There’s a lot to task you in December: travel, the race to get the work finished on time, spending a lot of time with family, the search for presents, the fight over the last turkey at the supermarket and one long hangover. ‘Tis the season to be merry and yet it takes an enviable amount of self-possession to feel good when you’re under so much pressure. As usual, we bring your attention to our ever so popular article on surviving Christmas as a gay man, but this time we’ll talk about how to turn the stress down when the feasting gets too much.
Workplace secret santa, exchanging gifts with friends, multiple Christmas parties, ice-skating and mulled wine, trip to see the Christmas tree, trip to buy your own Christmas tree, festive potluck, Christmas-themed parties… There’s lots to take in. As invitations start flooding in, it might be tempting to say ‘yes’ to everything. After all, it’s nice to feel wanted. Furthermore, having a full calendar might make you feel like your life is full of excitement as opposed to the cyclical slog through same-old-same-old that it seems to be sometimes. Fear of missing out kicks in. However, just taking control of your calendar and making time for yourself can make a huge difference to your stress levels.
If you are a big fan of the winter holidays, you probably have a bunch of traditions you follow. Some you may have inherited from your family, some may have been introduced by other people in your life. Just as we add to our traditions over a lifetime, it makes sense to occasionally prune them too. If something starts to bring you more stress and anxiety than joy, perhaps it’s time to let it go. Alternatively, you could change it slightly. For example, if each year your family members buy each other presents, you could switch to doing Secret Santa instead. Or if you host a big feast at your house for your friends, this year you could ask some of them if they would like to bring in some of the dishes.
Curb the drinking
If you’re a drinker, opportunities to get sloshed multiply during the festive season. Hence January being the most popular month for sobriety and detoxing. But if going on a month long session and then getting burnt out is not your preference, there is a different way. Choose when you drink during the holidays and make other occasions alcohol-free. A hangover can last for weeks, manifesting as a depressed mood and tiredness. Skipping on some of the drinking opportunities will result in a lighter, more relaxed winter season.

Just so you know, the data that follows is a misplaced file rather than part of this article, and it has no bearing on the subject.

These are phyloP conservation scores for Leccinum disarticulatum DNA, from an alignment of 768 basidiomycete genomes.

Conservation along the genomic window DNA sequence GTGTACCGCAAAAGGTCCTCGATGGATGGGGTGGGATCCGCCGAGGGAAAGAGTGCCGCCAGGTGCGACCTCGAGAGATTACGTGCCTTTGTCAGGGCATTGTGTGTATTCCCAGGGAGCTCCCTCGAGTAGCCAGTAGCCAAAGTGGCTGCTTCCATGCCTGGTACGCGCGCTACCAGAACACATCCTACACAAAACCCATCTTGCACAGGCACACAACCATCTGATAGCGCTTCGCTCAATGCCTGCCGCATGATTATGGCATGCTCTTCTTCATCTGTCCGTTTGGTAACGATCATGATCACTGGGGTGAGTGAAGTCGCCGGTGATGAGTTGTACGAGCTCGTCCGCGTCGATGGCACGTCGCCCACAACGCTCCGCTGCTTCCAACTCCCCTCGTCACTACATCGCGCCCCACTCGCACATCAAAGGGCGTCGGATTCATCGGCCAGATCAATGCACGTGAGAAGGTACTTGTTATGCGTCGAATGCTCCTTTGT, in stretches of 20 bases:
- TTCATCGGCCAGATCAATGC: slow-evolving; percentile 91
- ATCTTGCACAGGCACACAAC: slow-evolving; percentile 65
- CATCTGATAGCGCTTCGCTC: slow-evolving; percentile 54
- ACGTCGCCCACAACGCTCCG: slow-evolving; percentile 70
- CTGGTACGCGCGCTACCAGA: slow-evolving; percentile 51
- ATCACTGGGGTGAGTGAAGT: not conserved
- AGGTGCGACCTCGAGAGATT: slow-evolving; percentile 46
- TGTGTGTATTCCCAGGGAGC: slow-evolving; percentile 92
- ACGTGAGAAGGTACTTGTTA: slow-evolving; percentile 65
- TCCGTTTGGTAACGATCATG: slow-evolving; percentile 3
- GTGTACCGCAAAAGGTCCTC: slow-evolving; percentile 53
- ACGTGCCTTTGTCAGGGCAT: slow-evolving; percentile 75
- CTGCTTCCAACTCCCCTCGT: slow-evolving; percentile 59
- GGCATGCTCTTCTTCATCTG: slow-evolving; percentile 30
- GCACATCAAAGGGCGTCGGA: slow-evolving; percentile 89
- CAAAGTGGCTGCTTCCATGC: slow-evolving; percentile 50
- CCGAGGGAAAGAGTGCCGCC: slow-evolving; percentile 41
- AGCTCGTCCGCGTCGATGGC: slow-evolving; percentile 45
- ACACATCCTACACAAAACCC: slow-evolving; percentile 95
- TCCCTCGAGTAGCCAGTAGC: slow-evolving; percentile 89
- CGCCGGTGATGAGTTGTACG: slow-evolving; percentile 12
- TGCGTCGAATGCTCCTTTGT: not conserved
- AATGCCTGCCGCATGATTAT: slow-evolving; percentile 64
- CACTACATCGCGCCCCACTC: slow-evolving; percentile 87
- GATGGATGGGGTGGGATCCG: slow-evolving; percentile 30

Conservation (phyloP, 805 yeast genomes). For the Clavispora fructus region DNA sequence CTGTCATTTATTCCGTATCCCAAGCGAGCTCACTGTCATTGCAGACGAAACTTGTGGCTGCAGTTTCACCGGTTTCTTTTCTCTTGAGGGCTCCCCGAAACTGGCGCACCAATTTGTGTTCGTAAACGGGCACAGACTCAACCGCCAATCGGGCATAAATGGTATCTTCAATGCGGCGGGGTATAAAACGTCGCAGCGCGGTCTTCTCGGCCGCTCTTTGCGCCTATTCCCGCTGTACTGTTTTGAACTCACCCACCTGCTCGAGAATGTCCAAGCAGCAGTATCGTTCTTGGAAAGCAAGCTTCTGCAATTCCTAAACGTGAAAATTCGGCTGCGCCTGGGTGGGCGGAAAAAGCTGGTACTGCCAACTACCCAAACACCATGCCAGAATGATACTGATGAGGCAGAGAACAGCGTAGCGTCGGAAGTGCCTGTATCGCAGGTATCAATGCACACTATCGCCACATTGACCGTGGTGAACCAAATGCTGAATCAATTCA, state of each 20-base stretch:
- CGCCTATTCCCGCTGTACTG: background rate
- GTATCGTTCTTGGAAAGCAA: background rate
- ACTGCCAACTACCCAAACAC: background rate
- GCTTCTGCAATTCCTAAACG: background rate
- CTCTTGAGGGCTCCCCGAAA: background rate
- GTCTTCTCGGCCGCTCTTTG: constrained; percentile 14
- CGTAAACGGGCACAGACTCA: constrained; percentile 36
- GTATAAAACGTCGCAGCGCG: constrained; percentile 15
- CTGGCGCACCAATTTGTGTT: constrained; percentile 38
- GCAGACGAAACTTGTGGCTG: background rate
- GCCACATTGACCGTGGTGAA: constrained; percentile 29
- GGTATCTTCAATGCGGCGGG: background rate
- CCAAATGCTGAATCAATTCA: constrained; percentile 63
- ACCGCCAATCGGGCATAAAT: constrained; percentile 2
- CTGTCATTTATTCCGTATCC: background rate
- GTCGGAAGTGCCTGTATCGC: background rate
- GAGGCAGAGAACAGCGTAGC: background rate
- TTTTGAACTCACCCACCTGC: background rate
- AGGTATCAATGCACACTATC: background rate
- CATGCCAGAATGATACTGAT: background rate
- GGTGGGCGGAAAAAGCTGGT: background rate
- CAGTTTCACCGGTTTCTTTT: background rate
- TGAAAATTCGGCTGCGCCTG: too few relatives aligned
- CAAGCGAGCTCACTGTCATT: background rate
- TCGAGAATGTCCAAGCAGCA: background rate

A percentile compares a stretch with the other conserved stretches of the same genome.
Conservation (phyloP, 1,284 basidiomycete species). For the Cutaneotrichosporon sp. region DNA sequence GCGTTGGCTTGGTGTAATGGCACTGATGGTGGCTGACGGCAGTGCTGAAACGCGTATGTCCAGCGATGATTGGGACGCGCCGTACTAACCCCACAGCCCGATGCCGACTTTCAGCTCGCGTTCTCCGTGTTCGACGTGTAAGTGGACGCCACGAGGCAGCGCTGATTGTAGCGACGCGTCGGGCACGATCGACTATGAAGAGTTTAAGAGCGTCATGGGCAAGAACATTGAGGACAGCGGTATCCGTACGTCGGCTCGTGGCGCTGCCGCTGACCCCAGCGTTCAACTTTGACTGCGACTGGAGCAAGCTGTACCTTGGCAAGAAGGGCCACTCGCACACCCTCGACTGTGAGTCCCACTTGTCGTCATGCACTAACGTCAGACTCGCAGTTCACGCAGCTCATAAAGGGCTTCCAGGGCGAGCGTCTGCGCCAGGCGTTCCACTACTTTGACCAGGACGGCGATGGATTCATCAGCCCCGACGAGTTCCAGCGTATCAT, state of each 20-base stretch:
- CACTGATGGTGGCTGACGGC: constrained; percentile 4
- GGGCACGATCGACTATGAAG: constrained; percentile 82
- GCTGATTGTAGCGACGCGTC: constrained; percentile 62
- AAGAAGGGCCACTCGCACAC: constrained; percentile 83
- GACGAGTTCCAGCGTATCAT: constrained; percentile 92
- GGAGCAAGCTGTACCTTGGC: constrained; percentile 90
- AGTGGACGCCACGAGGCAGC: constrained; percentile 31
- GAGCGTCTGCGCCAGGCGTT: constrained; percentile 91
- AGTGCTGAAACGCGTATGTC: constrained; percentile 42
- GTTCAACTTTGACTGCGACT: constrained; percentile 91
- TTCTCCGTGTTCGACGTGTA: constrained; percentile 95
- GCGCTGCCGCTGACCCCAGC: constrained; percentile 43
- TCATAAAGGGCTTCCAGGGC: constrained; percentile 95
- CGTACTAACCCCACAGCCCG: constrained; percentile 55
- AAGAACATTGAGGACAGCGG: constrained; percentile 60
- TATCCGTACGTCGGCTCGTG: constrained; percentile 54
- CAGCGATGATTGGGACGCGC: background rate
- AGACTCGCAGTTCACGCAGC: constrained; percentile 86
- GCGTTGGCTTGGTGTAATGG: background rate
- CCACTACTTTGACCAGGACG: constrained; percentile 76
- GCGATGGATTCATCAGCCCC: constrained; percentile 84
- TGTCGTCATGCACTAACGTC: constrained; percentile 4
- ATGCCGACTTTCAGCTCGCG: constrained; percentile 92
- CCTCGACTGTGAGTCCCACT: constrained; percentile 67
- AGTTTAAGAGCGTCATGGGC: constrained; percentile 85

Find the quiet
The jovial side of Christmas and New Year – the music, the drinking, the gatherings – is what makes it such an in-your-face, love-it-or-hate-it affair. But whilst it is enjoyable to be in the epicentre of fun, we still need the downtime. Take some time off from the merrymaking to find the quiet side of the season. It could be a walk through a sleeping neighbourhood at night, a stop-in at a church for a candle-lit carol service or curling up on the sofa in your Christmas jumper with a mug of hot chocolate. Slowing down and taking in the holiday atmosphere will make you appreciate the whole shebang a lot more.
A lot of festive stress comes from what we tell ourselves ‘should’ happen. We should have the turkey, roast potatoes and Christmas pudding on the table or it’s not Christmas at all. We should get perfect presents for everyone or it will show we don’t care about people in our life. At midnight on NYE we should be at a location suitable to watch fireworks and ready with a bottle of champagne in hand. Hence the regular cries that ‘Christmas is cancelled’ or ‘ruined’. Because life doesn’t care for our chase of perfection. Turkey will sell out and you’ll run out of time for present shopping and at midnight on NYE you might be stuck in traffic. What will you do then? Will you despair or will you adapt and find peace within the chaos?
Christmas and New Year don’t do subtlety. The dress code is ‘over the top’, we lug full-sized trees home, there’s shine and glitter and sweet, fatty, alcoholic goodness flowing from the horn of plenty. To a degree this can be enjoyable but what if it leaves you jaded and hollow? Then perhaps it’s time to cut holiday preparations down to size. Think a mini-pudding instead of a massive centrepiece that you always struggle to finish, a decorated branch rather than a tree that will end up dumped in the street come January, small symbolic presents rather than excessive gifting. It might be daunting to downsize (‘what if it won’t feel like real Christmas?’) but you might be surprised to find that the Christmas spirit doesn’t live in stuff. Do it for sustainability and keep it up for the way it makes you feel.
There’s a lot of polarisation around the winter holidays, especially Christmas. The media and your friends will remind you that you have two options: to love it or to hate it. But that’s a false dichotomy as there’s the whole space in between. You can love ‘All I Want For Christmas Is You’ and hate ‘Last Christmas’, or you might eschew both for Joni Mitchell’s ‘River’. You can enjoy time with family but not the endless partying, or you might love a Christmas rave and pass on the drunk uncle’s ravings at the festive table. Keep what delights you and enriches your life, let go of the rest. There’s no right or wrong way to enjoy the holiday season.
None of this is new, it’s simple advice that could be summarised as ‘take a good look and decide what is important and what isnt’. However, we all forget it from time to time and December especially can put a lot of pressure on us. It’s helpful to remember that you can step back and make conscious choices about your life, which in turn results in a more rewarding holiday experience. Here at Touch of London we wish you a happy and relaxing festive season, however you choose to spend it.